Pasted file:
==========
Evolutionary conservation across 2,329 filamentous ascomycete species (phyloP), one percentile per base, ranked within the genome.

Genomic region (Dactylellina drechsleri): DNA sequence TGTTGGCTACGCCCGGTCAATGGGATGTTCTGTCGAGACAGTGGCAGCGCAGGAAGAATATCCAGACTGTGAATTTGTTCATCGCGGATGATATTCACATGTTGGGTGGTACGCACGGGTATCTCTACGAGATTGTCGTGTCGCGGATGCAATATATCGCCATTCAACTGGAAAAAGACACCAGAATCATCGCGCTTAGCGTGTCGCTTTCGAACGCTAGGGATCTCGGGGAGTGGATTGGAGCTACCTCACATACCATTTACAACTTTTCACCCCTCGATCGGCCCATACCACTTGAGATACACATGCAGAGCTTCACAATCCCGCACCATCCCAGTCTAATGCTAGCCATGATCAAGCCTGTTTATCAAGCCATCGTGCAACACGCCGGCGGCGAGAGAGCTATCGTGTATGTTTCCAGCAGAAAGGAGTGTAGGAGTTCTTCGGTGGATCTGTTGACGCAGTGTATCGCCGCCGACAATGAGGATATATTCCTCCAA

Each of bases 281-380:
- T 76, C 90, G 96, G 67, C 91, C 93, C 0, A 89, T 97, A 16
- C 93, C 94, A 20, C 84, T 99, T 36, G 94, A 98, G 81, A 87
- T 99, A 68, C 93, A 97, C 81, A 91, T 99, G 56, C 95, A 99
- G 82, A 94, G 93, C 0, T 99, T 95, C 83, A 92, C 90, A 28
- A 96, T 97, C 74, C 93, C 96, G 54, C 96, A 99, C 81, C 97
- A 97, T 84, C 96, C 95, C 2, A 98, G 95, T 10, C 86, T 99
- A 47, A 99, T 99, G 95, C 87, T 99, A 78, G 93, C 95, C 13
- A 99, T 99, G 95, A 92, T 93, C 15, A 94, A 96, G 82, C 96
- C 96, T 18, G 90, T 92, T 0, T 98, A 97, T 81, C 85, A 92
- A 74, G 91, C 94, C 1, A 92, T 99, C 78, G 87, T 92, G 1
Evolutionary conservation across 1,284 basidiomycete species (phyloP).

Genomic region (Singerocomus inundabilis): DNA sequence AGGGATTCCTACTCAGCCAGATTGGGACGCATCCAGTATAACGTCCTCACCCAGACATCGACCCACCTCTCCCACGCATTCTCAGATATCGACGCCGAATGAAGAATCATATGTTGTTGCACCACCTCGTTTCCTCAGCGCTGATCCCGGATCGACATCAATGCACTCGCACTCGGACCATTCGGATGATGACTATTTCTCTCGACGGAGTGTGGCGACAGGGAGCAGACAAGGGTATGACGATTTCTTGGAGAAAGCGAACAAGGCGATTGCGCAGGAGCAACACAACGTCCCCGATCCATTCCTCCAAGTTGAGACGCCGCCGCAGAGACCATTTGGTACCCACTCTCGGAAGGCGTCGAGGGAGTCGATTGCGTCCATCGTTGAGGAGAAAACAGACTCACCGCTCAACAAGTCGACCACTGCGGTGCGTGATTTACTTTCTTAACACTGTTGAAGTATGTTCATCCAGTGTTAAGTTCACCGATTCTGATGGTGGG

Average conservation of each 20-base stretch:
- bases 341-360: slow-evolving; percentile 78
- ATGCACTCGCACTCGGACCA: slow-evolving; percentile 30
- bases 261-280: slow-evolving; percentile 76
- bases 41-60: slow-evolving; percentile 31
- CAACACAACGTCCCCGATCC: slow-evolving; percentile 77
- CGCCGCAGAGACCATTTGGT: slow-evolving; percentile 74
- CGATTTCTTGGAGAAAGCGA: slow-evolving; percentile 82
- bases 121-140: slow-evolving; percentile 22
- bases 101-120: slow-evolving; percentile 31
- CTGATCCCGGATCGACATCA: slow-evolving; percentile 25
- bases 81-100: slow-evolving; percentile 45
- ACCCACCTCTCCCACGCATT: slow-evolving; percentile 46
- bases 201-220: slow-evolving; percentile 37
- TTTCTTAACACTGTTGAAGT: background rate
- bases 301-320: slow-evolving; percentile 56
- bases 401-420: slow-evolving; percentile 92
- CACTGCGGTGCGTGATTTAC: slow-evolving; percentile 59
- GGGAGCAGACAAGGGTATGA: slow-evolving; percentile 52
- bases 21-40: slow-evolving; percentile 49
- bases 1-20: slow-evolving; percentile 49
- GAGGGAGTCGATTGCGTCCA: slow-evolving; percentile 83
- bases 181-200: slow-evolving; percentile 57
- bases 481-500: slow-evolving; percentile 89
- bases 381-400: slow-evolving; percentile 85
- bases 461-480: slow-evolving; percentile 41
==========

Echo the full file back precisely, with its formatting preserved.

Evolutionary conservation across 2,329 filamentous ascomycete species (phyloP), one percentile per base, ranked within the genome.

Genomic region (Dactylellina drechsleri): DNA sequence TGTTGGCTACGCCCGGTCAATGGGATGTTCTGTCGAGACAGTGGCAGCGCAGGAAGAATATCCAGACTGTGAATTTGTTCATCGCGGATGATATTCACATGTTGGGTGGTACGCACGGGTATCTCTACGAGATTGTCGTGTCGCGGATGCAATATATCGCCATTCAACTGGAAAAAGACACCAGAATCATCGCGCTTAGCGTGTCGCTTTCGAACGCTAGGGATCTCGGGGAGTGGATTGGAGCTACCTCACATACCATTTACAACTTTTCACCCCTCGATCGGCCCATACCACTTGAGATACACATGCAGAGCTTCACAATCCCGCACCATCCCAGTCTAATGCTAGCCATGATCAAGCCTGTTTATCAAGCCATCGTGCAACACGCCGGCGGCGAGAGAGCTATCGTGTATGTTTCCAGCAGAAAGGAGTGTAGGAGTTCTTCGGTGGATCTGTTGACGCAGTGTATCGCCGCCGACAATGAGGATATATTCCTCCAA

Each of bases 281-380:
- T 76, C 90, G 96, G 67, C 91, C 93, C 0, A 89, T 97, A 16
- C 93, C 94, A 20, C 84, T 99, T 36, G 94, A 98, G 81, A 87
- T 99, A 68, C 93, A 97, C 81, A 91, T 99, G 56, C 95, A 99
- G 82, A 94, G 93, C 0, T 99, T 95, C 83, A 92, C 90, A 28
- A 96, T 97, C 74, C 93, C 96, G 54, C 96, A 99, C 81, C 97
- A 97, T 84, C 96, C 95, C 2, A 98, G 95, T 10, C 86, T 99
- A 47, A 99, T 99, G 95, C 87, T 99, A 78, G 93, C 95, C 13
- A 99, T 99, G 95, A 92, T 93, C 15, A 94, A 96, G 82, C 96
- C 96, T 18, G 90, T 92, T 0, T 98, A 97, T 81, C 85, A 92
- A 74, G 91, C 94, C 1, A 92, T 99, C 78, G 87, T 92, G 1
Evolutionary conservation across 1,284 basidiomycete species (phyloP).

Genomic region (Singerocomus inundabilis): DNA sequence AGGGATTCCTACTCAGCCAGATTGGGACGCATCCAGTATAACGTCCTCACCCAGACATCGACCCACCTCTCCCACGCATTCTCAGATATCGACGCCGAATGAAGAATCATATGTTGTTGCACCACCTCGTTTCCTCAGCGCTGATCCCGGATCGACATCAATGCACTCGCACTCGGACCATTCGGATGATGACTATTTCTCTCGACGGAGTGTGGCGACAGGGAGCAGACAAGGGTATGACGATTTCTTGGAGAAAGCGAACAAGGCGATTGCGCAGGAGCAACACAACGTCCCCGATCCATTCCTCCAAGTTGAGACGCCGCCGCAGAGACCATTTGGTACCCACTCTCGGAAGGCGTCGAGGGAGTCGATTGCGTCCATCGTTGAGGAGAAAACAGACTCACCGCTCAACAAGTCGACCACTGCGGTGCGTGATTTACTTTCTTAACACTGTTGAAGTATGTTCATCCAGTGTTAAGTTCACCGATTCTGATGGTGGG

Average conservation of each 20-base stretch:
- bases 341-360: slow-evolving; percentile 78
- ATGCACTCGCACTCGGACCA: slow-evolving; percentile 30
- bases 261-280: slow-evolving; percentile 76
- bases 41-60: slow-evolving; percentile 31
- CAACACAACGTCCCCGATCC: slow-evolving; percentile 77
- CGCCGCAGAGACCATTTGGT: slow-evolving; percentile 74
- CGATTTCTTGGAGAAAGCGA: slow-evolving; percentile 82
- bases 121-140: slow-evolving; percentile 22
- bases 101-120: slow-evolving; percentile 31
- CTGATCCCGGATCGACATCA: slow-evolving; percentile 25
- bases 81-100: slow-evolving; percentile 45
- ACCCACCTCTCCCACGCATT: slow-evolving; percentile 46
- bases 201-220: slow-evolving; percentile 37
- TTTCTTAACACTGTTGAAGT: background rate
- bases 301-320: slow-evolving; percentile 56
- bases 401-420: slow-evolving; percentile 92
- CACTGCGGTGCGTGATTTAC: slow-evolving; percentile 59
- GGGAGCAGACAAGGGTATGA: slow-evolving; percentile 52
- bases 21-40: slow-evolving; percentile 49
- bases 1-20: slow-evolving; percentile 49
- GAGGGAGTCGATTGCGTCCA: slow-evolving; percentile 83
- bases 181-200: slow-evolving; percentile 57
- bases 481-500: slow-evolving; percentile 89
- bases 381-400: slow-evolving; percentile 85
- bases 461-480: slow-evolving; percentile 41